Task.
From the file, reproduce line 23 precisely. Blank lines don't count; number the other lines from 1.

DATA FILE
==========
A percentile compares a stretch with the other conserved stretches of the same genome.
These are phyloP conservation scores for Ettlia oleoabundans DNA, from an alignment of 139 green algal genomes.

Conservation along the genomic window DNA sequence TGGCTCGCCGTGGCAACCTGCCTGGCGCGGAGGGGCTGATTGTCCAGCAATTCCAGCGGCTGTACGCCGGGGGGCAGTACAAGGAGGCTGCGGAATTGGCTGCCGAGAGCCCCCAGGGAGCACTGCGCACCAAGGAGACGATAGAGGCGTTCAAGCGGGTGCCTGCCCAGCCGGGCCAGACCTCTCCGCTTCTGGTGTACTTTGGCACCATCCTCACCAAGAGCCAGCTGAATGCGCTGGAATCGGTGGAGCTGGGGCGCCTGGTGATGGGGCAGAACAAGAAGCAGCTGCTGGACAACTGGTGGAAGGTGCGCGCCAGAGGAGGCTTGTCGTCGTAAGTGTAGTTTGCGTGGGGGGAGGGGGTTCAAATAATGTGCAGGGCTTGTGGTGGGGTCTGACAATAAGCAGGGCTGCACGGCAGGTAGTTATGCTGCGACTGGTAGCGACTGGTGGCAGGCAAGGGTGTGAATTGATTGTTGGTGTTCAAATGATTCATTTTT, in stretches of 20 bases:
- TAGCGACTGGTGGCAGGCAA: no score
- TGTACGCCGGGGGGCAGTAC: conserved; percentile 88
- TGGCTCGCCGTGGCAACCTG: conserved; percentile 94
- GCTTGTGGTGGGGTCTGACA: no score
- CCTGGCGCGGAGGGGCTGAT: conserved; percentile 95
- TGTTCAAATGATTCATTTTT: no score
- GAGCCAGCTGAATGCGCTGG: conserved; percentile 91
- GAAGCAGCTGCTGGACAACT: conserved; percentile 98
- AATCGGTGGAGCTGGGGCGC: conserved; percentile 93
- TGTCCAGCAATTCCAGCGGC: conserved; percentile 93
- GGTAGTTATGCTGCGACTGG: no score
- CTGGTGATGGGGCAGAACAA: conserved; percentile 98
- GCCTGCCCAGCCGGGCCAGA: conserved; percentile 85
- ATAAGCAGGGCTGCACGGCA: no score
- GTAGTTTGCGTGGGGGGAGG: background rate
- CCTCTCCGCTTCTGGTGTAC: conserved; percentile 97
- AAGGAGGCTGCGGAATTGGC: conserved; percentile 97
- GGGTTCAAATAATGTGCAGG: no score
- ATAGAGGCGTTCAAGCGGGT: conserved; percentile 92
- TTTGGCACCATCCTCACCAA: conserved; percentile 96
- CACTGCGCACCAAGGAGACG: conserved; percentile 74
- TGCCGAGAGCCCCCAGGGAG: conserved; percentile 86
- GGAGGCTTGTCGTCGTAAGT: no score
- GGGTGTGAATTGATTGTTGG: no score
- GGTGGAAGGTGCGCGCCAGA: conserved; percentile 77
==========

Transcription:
- TTTGGCACCATCCTCACCAA: conserved; percentile 96